Maputo, the capitol of the African nation of Mozambique, was first founded in the 18th Century by settlers from Portugal.  But the area had been first discovered and claimed by the Portuguese explorer, Lourenço Marques, for whom the city was originally named, in 1544.  

The city's first railroad connected it to Pretoria in South Africa in 1844 which allowed both its population and economy to grow rapidly.  Maputo was, and still is, known for its production of cotton and sugar, the export of which made many of the city's Portuguese settlers quite wealthy.

As with many African countries that were colonized by Europeans, Mozambique's native population grew tired of being oppressed and discriminated against, many of whom were very poor, while the Portuguese living in the country were often quite well off.  In the 1970's Mozambique's native people staged a rebellion which eventually led to a Revolutionary War, ending in 1975 with the Portuguese leaving the country by the thousands.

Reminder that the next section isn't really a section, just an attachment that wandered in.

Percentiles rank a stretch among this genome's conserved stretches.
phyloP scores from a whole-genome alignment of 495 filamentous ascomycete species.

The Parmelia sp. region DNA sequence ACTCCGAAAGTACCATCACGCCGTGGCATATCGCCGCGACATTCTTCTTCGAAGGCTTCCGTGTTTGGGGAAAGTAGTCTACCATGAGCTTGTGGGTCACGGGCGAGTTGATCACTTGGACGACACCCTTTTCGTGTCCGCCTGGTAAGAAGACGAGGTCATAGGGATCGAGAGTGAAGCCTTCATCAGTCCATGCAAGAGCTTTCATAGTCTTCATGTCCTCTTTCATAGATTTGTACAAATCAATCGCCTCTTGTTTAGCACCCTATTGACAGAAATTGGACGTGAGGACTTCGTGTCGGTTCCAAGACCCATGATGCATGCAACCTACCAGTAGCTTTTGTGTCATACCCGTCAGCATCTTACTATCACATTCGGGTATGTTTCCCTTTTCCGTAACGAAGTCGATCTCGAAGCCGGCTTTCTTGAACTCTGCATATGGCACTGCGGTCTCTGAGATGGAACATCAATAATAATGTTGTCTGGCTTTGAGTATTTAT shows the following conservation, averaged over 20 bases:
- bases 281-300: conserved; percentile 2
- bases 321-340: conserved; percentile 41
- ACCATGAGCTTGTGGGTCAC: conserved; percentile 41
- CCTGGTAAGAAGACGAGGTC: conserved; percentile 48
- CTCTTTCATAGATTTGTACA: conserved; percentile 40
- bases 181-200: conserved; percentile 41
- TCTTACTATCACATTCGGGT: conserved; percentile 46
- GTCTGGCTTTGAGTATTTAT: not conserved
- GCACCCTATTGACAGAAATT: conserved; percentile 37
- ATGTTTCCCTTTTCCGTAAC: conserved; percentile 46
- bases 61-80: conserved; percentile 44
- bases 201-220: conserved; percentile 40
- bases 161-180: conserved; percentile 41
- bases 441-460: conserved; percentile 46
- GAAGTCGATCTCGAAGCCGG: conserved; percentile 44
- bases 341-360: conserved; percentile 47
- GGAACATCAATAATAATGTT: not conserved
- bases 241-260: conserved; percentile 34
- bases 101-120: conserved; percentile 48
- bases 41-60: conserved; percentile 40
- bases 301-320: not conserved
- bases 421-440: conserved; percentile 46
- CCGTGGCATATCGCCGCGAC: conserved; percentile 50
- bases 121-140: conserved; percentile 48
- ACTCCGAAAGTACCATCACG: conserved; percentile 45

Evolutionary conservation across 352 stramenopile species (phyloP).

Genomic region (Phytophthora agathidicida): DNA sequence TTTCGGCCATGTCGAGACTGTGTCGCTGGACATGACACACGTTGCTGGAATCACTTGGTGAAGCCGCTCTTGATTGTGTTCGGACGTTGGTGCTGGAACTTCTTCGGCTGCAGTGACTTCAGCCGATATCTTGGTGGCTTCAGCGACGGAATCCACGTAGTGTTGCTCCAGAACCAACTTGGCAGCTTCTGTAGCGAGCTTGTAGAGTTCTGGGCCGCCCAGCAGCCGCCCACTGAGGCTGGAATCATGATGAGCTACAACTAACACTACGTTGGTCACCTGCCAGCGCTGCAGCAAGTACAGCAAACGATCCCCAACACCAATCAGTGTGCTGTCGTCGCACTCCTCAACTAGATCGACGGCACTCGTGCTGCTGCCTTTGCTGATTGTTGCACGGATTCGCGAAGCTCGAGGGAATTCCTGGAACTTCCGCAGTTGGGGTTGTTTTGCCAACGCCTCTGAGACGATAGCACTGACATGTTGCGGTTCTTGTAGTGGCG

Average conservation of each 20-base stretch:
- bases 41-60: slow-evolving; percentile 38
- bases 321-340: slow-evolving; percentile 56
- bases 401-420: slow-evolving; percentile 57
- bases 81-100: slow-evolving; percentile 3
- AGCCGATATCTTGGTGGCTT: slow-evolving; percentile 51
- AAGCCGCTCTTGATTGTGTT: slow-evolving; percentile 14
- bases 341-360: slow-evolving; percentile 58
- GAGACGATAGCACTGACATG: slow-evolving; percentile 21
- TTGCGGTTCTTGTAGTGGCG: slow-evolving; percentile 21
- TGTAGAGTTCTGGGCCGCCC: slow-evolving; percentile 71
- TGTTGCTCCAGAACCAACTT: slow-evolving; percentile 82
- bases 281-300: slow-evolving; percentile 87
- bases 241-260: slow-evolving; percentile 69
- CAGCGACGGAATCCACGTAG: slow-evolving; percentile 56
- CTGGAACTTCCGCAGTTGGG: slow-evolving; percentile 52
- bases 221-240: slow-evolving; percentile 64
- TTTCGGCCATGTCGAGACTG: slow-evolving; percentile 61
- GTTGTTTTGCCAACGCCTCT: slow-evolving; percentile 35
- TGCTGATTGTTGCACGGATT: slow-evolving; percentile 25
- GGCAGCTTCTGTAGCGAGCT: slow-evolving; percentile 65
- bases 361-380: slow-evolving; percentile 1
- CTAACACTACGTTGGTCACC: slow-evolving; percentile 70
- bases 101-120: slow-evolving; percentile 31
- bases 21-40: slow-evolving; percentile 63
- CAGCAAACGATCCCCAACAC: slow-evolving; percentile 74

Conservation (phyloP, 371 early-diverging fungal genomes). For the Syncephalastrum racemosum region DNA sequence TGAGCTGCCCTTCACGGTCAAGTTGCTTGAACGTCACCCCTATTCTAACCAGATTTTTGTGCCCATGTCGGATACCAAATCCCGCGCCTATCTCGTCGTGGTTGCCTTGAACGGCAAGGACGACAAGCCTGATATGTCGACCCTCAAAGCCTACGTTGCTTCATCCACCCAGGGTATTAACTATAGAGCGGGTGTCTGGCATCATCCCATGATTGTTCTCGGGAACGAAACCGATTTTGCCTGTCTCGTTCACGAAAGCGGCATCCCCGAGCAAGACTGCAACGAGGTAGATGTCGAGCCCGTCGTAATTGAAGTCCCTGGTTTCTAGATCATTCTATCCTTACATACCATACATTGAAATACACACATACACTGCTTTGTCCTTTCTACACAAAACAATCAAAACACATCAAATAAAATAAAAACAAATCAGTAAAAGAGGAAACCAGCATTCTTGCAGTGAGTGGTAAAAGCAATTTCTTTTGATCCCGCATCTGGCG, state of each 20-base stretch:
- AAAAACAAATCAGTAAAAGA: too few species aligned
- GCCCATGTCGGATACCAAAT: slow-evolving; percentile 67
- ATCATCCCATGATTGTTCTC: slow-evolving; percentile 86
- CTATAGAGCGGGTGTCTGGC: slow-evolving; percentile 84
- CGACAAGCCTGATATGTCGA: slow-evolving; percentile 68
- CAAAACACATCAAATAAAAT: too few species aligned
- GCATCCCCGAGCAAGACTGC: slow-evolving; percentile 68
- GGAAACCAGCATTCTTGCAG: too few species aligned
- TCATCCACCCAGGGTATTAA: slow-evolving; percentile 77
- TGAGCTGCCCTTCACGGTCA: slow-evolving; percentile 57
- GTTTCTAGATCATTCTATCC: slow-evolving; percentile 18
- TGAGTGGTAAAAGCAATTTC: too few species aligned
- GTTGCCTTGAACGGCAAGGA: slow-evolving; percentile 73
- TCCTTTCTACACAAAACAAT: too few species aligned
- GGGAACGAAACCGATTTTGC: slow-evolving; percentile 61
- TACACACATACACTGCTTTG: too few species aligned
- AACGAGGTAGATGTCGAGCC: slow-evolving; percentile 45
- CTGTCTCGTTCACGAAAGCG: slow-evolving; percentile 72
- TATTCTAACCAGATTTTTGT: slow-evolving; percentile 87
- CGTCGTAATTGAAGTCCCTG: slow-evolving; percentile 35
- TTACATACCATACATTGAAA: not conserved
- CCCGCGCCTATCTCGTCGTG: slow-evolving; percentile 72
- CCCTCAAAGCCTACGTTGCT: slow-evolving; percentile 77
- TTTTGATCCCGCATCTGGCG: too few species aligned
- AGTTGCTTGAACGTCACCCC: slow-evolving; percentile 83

Unfortunately lack of planning and the vacuum in the political and economic system left by the Portuguese caused the country and its capitol of Maputo to fall into a long period civil unrest and poverty. 

Today Maputo has done a great deal of work to improve the lives of its people and the condition of the city and its surrounding beaches.  It has become something of an "unknown" holiday destination among Africans and Europeans alike.